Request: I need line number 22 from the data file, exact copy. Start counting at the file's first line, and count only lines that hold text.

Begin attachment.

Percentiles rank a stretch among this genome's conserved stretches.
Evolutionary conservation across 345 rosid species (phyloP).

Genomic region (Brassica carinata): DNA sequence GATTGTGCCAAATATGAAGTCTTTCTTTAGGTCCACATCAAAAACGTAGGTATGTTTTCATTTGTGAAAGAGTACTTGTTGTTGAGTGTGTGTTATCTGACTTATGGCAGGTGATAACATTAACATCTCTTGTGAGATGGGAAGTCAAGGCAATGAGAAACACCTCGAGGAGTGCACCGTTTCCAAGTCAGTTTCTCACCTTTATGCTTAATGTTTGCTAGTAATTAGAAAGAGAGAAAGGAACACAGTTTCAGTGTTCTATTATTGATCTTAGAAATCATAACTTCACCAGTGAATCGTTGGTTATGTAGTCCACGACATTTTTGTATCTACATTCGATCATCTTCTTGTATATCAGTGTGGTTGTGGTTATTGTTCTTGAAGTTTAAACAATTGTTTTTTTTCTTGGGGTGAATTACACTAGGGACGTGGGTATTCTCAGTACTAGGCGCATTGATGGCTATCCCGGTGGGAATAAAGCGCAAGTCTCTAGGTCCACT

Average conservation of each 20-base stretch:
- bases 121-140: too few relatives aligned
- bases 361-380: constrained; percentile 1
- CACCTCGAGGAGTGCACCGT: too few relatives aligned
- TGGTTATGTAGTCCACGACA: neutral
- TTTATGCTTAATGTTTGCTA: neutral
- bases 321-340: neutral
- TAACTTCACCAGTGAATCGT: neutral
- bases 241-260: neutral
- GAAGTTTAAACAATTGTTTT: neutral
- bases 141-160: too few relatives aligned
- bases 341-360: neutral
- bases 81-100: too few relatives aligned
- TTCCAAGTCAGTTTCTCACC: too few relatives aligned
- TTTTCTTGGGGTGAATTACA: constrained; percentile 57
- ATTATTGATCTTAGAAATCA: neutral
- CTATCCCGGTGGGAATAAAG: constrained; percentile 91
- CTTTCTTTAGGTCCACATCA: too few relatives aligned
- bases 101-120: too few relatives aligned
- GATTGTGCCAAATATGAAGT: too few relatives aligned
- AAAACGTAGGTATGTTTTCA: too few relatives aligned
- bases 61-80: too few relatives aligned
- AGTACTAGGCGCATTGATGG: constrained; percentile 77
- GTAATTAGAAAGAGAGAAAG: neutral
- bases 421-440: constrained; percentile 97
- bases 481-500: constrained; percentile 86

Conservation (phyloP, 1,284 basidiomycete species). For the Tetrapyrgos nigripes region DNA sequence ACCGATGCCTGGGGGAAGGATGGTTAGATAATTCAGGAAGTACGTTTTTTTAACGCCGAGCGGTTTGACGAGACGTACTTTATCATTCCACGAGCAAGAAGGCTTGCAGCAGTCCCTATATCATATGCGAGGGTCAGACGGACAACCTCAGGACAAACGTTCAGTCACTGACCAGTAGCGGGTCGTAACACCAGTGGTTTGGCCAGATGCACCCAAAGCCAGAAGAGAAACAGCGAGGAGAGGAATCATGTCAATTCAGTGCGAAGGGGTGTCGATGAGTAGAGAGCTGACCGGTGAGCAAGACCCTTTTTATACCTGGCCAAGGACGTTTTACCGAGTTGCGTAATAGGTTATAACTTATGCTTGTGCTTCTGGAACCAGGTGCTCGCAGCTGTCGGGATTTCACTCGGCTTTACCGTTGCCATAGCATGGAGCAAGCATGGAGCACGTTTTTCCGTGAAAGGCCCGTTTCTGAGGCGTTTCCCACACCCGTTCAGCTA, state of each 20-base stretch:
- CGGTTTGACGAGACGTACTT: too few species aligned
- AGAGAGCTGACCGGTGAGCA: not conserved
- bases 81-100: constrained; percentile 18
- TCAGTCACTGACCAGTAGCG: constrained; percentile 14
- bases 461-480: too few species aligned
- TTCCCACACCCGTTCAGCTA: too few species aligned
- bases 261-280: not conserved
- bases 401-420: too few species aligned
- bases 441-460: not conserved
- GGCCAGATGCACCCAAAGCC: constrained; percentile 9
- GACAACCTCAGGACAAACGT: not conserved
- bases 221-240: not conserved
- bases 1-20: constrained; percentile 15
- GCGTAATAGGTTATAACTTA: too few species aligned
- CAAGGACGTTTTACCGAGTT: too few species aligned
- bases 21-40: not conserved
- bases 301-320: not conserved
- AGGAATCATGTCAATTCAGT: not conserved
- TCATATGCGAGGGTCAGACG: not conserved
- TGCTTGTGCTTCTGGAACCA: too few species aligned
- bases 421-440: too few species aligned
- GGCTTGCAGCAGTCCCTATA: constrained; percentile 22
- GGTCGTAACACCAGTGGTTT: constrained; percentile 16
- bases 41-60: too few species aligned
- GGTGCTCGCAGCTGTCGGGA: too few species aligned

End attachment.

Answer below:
- bases 101-120: too few relatives aligned